Barack Obama, who is just a few days away from being inaugurated as the 44th and the first African-American U.S. president, is facing his first big test in the Senate. Democratic and Republican senators have been debating whether to give him the second $350 billion of the Troubled Asset Relief Program fund for his own foreclosure prevention program.
The official request for the money was carried out by President Bush after Obama called him on January to ask for the release.
But Republicans have expressed their opposition to the release of the second half, citing public outrage at what the Bush administration did with the first $350 billion of TARP. According to Senate aides, Louisiana Republican Senator David Vitter has introduced a resolution to reject Obama’s request.
To respond to opposition, Obama’s economic advisers and Democratic supporters in Congress have been sending letters to fellow legislators, addressing their concerns about foreclosures and the financial industry. Most legislators have been disappointed by how Bush’s Treasury Secretary Henry Paulson used the first half. They claimed that Paulson wasted the money when he poured it into the coffers of distressed financial firms and banks, which have not yet done anything concrete to contribute to foreclosure mitigation.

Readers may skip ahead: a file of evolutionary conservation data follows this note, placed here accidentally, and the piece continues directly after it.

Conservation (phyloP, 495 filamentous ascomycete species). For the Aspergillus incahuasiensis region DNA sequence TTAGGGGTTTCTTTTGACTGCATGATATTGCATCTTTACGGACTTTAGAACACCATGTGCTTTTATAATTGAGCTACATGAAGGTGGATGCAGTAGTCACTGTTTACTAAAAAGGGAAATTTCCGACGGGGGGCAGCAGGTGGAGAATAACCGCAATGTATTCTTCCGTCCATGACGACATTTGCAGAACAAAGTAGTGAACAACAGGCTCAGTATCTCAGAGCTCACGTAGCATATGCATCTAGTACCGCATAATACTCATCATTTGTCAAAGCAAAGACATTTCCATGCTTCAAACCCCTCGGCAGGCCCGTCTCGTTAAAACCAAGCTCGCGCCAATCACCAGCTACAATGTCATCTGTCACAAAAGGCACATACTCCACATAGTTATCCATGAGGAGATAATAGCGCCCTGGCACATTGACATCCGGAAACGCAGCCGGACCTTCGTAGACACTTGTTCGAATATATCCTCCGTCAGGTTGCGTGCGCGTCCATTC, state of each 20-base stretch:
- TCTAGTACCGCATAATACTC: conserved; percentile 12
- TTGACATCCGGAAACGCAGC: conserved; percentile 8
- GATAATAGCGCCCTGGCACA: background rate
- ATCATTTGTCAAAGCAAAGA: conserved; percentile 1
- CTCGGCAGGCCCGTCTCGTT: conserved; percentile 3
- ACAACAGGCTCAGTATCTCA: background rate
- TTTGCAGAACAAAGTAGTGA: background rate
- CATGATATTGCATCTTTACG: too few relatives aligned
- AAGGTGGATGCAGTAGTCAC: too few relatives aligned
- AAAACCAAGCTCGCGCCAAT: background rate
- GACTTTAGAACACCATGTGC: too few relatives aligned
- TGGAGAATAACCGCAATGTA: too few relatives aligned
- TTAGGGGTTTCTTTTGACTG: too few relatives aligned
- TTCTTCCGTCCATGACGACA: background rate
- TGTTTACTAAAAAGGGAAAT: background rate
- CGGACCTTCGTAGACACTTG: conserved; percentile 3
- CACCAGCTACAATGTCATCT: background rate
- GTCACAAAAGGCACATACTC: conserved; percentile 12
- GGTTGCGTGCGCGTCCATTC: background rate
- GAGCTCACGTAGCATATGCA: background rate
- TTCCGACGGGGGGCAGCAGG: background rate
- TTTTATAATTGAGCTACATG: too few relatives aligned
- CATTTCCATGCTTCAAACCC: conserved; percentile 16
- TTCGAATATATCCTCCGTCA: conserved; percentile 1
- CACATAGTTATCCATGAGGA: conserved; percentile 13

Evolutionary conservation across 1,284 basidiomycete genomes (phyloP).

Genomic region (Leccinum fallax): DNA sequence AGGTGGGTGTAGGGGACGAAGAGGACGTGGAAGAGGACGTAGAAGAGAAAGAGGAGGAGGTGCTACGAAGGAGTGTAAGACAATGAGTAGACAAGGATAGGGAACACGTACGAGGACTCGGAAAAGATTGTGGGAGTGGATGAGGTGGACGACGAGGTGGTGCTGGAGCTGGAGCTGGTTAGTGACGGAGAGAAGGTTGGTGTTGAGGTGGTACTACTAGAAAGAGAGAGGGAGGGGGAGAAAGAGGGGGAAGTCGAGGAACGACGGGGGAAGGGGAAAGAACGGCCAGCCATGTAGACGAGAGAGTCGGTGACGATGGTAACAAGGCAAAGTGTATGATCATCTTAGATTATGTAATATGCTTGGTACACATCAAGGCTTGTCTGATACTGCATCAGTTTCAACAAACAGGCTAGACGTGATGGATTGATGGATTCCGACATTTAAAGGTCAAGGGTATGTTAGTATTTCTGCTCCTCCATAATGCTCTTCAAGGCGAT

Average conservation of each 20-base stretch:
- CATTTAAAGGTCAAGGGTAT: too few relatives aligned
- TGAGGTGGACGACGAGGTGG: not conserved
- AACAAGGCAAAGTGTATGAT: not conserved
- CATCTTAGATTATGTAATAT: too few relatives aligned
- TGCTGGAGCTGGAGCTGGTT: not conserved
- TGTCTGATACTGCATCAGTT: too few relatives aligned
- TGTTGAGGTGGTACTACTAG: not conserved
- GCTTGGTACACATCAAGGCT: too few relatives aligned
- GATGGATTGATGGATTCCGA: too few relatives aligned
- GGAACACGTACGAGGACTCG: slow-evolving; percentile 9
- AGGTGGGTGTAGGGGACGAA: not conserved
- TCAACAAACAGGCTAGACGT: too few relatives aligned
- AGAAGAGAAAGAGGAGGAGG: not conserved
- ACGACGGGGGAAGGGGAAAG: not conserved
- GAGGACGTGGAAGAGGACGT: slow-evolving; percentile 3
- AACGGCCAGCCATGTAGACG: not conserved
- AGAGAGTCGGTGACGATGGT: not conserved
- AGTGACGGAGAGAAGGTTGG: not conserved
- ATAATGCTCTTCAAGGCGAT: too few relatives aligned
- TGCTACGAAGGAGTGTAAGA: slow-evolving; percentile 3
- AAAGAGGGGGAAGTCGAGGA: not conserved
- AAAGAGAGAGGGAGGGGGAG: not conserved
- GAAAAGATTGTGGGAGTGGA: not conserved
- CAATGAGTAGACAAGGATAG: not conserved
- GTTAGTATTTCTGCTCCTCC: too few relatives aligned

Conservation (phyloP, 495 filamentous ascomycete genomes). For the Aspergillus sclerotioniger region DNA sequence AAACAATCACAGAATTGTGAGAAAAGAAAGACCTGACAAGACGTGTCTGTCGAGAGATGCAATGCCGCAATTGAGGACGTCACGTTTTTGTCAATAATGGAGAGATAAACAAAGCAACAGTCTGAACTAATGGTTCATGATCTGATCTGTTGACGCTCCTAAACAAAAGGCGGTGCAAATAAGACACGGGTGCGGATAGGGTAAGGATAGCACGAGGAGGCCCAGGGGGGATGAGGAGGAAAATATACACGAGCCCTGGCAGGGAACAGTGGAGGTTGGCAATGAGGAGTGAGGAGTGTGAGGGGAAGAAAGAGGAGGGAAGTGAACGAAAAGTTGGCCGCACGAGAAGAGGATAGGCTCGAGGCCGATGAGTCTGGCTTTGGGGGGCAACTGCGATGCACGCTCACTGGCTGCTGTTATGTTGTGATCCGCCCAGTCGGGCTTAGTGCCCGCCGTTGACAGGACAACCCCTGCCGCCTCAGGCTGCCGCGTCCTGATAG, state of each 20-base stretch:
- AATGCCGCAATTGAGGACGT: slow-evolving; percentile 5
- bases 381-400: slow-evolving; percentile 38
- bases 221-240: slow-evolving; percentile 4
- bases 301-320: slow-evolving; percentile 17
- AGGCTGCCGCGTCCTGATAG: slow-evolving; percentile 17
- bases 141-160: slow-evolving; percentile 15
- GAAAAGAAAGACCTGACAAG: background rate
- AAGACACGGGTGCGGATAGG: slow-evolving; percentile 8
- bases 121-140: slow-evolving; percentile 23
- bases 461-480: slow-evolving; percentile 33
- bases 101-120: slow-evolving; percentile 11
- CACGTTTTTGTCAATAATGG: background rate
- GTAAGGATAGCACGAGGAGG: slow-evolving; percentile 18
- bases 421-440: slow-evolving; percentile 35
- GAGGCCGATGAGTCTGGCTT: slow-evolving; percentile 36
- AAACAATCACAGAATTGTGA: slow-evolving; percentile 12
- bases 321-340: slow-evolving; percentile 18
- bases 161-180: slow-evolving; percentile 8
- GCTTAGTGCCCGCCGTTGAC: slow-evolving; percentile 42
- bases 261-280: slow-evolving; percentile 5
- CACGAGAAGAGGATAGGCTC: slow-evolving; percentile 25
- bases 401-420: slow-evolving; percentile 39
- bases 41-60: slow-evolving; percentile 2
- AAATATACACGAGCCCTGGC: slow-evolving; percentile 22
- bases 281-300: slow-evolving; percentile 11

Even so, Senators Christopher Dodd and Richard Durbin and other Democratic senators are positive that the money would be released, although Dodd said the vote would not be overwhelming. Senators know how the public had been frustrated by the perceived unfairness of helping giant institutions while leaving homeowners in the claws of foreclosure.
If the money is blocked by the Senate, Obama said he would use his veto power, as he previously asserted in his meeting with Democratic senators. One of his campaign promises in 2008 was to rescue troubled homeowners from foreclosure. For him to fulfill that, he has to use all within his power to get the money.
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